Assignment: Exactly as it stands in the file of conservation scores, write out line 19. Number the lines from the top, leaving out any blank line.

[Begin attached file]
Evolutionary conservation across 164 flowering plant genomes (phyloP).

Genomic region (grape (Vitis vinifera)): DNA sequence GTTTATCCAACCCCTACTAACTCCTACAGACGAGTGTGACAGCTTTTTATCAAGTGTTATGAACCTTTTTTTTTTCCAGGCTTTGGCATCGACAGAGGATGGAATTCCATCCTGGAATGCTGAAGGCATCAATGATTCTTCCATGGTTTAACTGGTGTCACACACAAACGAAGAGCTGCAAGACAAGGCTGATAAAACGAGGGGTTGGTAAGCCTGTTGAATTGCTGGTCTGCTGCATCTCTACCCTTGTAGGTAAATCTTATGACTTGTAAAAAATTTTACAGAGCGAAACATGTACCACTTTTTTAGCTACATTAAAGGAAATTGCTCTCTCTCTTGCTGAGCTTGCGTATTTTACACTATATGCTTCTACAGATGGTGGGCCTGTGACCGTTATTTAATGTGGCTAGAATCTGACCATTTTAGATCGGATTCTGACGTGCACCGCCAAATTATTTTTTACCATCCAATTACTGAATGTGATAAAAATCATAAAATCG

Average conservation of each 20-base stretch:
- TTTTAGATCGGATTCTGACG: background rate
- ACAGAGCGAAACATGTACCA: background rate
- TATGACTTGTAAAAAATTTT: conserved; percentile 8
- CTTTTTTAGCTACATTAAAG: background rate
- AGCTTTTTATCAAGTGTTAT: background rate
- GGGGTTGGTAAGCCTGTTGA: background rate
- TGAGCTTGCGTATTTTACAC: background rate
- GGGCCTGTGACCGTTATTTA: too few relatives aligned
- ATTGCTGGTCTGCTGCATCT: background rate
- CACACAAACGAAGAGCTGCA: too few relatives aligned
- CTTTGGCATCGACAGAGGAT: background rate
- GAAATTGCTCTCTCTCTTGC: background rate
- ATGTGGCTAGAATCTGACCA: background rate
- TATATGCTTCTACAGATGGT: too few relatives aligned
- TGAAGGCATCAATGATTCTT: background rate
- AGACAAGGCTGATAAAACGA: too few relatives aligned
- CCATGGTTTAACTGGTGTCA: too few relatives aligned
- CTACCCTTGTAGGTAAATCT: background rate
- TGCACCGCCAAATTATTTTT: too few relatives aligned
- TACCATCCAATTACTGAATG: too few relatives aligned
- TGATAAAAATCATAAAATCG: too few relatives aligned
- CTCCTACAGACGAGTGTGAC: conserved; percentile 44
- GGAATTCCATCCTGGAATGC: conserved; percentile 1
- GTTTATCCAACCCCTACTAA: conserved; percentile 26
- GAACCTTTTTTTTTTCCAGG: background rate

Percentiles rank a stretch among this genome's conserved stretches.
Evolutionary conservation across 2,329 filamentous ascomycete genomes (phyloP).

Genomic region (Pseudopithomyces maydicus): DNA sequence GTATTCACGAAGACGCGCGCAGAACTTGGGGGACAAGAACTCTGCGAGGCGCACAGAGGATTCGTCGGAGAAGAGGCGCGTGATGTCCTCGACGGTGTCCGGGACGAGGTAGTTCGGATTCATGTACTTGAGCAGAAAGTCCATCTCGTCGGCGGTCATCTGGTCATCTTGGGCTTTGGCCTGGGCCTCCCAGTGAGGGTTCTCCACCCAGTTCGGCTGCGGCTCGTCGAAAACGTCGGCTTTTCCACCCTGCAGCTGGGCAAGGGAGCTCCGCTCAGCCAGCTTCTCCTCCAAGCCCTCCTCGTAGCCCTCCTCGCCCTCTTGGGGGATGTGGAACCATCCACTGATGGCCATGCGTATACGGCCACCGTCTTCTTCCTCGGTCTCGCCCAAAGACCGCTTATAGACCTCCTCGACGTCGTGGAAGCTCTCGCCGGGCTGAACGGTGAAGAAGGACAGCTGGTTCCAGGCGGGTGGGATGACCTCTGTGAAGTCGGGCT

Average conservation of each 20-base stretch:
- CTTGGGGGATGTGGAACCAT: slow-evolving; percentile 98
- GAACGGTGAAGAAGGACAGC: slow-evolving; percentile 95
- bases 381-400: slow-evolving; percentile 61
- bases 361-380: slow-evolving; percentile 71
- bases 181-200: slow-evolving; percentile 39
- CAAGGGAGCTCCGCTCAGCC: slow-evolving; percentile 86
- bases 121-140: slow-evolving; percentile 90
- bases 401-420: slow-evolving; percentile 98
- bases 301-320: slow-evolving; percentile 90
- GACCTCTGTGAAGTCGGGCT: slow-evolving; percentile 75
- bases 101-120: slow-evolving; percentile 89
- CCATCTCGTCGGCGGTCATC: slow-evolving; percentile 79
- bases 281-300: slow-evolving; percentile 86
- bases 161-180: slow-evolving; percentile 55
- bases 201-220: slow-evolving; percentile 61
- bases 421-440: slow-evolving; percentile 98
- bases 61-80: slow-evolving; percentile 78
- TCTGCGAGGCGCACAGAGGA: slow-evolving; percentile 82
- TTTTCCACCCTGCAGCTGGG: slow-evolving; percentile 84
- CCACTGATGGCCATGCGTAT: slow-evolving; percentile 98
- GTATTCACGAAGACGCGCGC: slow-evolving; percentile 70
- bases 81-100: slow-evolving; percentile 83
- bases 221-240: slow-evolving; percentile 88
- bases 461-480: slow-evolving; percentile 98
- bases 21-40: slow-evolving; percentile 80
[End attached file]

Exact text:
- AGACAAGGCTGATAAAACGA: too few relatives aligned